One of the mysteries of the English language finally explained.
1A nocturnal, catlike mammal of the civet family with short legs, spotted fur, and a long bushy ringed tail, found in Africa, southwestern Europe, and Arabia.
Genus Genetta, family Viverridae: several species, in particular the common (or small-spotted) genet (G. genetta)
- ‘A diary from the time indicates that lion, caracal, lynx and genet were found on the farm.’
- ‘‘Compared to larger carnivores, the smaller species such as genets and mongooses are very poorly understood,’ said De Luca, ‘so one of our aims is to shed more light on this important and secretive group of animals.’’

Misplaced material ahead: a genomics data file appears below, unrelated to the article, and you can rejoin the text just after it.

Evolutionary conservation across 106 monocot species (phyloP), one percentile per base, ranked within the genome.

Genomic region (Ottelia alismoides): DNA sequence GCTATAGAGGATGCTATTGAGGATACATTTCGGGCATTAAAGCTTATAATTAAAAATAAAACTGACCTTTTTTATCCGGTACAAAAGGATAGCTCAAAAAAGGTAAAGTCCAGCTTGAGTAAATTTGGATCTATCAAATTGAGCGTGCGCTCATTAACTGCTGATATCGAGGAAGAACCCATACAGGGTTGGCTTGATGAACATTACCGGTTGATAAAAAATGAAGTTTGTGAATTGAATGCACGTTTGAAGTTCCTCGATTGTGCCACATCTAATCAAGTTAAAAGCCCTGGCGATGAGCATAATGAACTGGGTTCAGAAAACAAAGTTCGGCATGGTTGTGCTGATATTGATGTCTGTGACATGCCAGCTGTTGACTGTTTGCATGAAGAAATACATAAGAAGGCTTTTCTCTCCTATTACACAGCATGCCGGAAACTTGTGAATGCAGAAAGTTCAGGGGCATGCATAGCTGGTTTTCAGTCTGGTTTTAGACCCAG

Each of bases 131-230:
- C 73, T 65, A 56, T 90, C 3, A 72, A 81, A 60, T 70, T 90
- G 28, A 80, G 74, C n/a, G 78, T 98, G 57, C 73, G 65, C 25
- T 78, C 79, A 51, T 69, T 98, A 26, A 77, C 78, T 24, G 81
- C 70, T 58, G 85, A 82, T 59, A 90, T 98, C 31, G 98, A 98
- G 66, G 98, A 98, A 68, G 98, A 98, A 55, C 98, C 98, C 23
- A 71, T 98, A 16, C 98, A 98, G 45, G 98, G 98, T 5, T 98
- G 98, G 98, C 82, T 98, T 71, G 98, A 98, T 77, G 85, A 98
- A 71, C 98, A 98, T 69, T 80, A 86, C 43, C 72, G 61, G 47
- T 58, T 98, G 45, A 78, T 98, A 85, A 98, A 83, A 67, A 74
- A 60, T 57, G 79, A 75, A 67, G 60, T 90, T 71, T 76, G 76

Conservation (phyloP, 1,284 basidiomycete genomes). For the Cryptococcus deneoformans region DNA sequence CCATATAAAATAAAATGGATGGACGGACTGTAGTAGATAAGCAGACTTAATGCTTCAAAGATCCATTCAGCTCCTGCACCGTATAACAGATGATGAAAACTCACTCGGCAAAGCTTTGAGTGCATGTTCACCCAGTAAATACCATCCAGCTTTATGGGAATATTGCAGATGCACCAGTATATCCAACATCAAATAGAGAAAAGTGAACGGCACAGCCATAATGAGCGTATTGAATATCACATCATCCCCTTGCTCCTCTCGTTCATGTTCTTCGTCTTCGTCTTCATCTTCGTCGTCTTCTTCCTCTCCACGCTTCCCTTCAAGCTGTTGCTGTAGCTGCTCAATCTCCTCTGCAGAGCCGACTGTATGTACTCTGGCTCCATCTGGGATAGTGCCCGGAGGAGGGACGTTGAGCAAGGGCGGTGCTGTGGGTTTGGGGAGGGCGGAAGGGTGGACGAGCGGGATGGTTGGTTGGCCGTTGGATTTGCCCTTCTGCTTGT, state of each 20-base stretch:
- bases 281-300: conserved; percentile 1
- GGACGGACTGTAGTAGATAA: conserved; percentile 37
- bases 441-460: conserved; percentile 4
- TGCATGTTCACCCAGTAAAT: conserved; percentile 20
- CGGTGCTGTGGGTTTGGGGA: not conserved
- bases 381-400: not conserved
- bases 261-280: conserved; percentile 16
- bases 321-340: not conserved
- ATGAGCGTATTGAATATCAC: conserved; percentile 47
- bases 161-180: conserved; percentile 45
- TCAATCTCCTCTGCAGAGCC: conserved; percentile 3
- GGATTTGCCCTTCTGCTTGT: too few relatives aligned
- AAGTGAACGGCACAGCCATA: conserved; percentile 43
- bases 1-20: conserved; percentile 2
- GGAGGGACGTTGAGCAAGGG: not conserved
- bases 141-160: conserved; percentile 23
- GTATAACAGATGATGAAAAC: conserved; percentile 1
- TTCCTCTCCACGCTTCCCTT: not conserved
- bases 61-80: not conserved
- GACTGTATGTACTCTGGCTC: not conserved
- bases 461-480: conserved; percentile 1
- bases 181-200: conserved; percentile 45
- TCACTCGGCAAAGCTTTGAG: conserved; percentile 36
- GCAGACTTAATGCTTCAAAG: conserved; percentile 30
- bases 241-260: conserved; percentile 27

- ‘We have birds and mammals here such as the slender mongoose and large spotted genets that are not rare, but it's still nice to have them in a city like Johannesburg.’
- ‘The only wild animals are genets (harmless cats), birds and a couple of frolicking otters.’
- ‘All mongooses are members of a family of small to medium-sized carnivores called the Viverridae, which also includes civets and genets.’
- 1.1 The fur of the genet.
Middle English (used in the plural meaning ‘genet skins’): from Old French genete, probably via Catalan, Portuguese, or Spanish from Arabic jarnaiṭ.
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